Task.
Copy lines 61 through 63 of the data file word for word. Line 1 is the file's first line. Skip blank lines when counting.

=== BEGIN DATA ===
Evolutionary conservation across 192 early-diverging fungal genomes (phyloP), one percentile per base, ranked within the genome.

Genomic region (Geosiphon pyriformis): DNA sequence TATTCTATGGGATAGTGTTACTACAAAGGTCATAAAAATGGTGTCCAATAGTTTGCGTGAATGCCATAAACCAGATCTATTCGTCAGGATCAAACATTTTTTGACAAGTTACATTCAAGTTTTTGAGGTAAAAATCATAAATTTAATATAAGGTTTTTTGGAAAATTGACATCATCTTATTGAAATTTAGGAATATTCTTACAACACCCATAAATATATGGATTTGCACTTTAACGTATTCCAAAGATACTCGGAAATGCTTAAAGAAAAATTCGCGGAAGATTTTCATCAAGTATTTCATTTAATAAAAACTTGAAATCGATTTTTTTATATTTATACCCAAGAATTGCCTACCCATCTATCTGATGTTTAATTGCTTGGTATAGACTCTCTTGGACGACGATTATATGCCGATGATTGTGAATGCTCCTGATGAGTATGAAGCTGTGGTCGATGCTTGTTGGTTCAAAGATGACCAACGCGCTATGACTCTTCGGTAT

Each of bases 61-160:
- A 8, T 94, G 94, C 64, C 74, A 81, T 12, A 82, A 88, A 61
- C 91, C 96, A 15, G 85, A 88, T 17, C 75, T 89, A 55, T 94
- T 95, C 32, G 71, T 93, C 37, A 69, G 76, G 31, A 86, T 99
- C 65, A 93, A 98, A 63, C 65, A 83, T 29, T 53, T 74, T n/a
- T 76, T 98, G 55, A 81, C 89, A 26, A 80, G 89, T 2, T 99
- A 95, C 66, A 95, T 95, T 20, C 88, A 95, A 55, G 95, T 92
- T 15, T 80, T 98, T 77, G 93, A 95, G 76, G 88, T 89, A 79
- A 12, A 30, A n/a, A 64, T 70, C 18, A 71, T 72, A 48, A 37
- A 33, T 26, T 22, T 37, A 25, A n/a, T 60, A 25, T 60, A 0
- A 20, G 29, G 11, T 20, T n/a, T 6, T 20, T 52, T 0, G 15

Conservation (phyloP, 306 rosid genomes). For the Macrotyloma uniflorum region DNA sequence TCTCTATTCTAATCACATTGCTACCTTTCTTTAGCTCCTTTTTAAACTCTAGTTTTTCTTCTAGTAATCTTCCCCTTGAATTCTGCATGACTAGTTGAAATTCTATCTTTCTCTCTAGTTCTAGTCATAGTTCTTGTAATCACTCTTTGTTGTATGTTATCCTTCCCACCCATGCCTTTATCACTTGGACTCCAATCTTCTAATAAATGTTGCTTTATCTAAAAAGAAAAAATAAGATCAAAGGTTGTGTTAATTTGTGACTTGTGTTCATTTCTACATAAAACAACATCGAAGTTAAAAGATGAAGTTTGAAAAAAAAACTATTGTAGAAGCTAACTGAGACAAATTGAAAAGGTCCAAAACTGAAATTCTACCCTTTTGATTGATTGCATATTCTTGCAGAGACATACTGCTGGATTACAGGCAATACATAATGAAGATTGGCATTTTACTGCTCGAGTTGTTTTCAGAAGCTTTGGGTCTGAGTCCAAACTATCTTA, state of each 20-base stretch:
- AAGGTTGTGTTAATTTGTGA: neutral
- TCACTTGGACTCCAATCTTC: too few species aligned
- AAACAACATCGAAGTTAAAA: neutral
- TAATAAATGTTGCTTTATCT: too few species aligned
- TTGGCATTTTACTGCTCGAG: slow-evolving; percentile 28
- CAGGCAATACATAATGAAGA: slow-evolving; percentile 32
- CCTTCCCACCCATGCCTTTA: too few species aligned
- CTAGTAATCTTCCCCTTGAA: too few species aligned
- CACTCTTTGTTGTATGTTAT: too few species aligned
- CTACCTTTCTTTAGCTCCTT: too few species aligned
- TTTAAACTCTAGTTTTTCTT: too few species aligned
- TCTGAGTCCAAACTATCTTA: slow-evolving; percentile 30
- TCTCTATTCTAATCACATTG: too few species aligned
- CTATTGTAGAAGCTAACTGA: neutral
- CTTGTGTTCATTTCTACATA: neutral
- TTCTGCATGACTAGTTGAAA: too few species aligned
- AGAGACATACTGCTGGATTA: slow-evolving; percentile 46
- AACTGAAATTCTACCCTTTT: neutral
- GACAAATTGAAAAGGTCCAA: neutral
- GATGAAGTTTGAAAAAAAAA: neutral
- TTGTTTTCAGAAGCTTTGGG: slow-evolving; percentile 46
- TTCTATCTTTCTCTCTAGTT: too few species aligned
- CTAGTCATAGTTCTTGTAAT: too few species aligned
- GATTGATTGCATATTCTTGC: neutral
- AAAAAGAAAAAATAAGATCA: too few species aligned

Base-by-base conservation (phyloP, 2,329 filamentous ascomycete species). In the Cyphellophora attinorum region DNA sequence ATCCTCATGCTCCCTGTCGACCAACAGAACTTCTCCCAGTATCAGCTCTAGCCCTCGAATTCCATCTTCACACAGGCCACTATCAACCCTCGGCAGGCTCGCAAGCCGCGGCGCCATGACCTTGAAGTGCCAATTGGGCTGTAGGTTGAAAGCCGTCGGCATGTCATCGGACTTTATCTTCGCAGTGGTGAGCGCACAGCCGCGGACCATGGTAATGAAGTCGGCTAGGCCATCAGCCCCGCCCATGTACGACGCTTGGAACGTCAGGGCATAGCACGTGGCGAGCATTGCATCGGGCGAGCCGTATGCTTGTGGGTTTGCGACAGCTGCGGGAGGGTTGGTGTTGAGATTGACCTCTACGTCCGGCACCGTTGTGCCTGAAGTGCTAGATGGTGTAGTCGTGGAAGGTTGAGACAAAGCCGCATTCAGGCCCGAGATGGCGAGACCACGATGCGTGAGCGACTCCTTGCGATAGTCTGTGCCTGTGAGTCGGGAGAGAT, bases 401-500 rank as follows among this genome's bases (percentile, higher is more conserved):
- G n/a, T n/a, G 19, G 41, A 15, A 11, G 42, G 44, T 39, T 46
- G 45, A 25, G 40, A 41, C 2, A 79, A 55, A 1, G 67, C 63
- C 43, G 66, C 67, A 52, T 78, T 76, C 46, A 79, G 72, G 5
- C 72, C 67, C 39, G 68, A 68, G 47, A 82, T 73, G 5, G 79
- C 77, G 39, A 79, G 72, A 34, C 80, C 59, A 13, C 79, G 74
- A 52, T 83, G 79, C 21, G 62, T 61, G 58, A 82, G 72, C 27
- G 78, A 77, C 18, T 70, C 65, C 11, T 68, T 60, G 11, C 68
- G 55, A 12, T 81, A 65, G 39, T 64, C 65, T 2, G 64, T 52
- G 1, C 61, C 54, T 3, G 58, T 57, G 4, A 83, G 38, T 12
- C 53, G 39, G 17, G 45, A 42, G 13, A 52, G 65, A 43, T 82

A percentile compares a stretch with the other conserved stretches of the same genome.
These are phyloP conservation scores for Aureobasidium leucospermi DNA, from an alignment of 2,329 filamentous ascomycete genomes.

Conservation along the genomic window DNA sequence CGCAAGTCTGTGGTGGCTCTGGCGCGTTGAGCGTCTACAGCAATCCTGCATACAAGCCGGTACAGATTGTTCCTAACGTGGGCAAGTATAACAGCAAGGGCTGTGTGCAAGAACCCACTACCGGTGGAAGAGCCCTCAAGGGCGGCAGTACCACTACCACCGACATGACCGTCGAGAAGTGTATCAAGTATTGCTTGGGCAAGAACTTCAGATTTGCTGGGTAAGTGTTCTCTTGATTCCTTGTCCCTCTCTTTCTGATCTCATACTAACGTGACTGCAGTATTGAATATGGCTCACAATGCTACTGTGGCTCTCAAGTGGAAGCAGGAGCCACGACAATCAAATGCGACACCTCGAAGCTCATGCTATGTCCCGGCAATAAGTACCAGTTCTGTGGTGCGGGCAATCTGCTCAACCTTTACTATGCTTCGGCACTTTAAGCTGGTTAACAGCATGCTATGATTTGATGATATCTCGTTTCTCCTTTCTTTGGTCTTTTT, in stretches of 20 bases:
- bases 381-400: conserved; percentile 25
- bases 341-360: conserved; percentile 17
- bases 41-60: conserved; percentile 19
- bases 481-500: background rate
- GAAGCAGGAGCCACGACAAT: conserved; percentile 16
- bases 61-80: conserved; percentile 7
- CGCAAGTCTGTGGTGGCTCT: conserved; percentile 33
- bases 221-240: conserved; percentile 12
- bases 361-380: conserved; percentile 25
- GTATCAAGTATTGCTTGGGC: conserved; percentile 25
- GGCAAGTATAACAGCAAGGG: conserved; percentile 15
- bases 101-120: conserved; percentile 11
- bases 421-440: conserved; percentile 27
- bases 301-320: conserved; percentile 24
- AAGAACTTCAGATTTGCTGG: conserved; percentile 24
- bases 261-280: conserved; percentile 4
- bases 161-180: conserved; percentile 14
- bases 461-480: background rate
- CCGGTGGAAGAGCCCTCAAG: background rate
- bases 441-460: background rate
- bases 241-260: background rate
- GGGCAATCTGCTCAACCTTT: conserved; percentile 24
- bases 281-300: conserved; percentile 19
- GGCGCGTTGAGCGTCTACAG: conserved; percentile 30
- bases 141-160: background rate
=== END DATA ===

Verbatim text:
- bases 221-240: conserved; percentile 12
- bases 361-380: conserved; percentile 25
- GTATCAAGTATTGCTTGGGC: conserved; percentile 25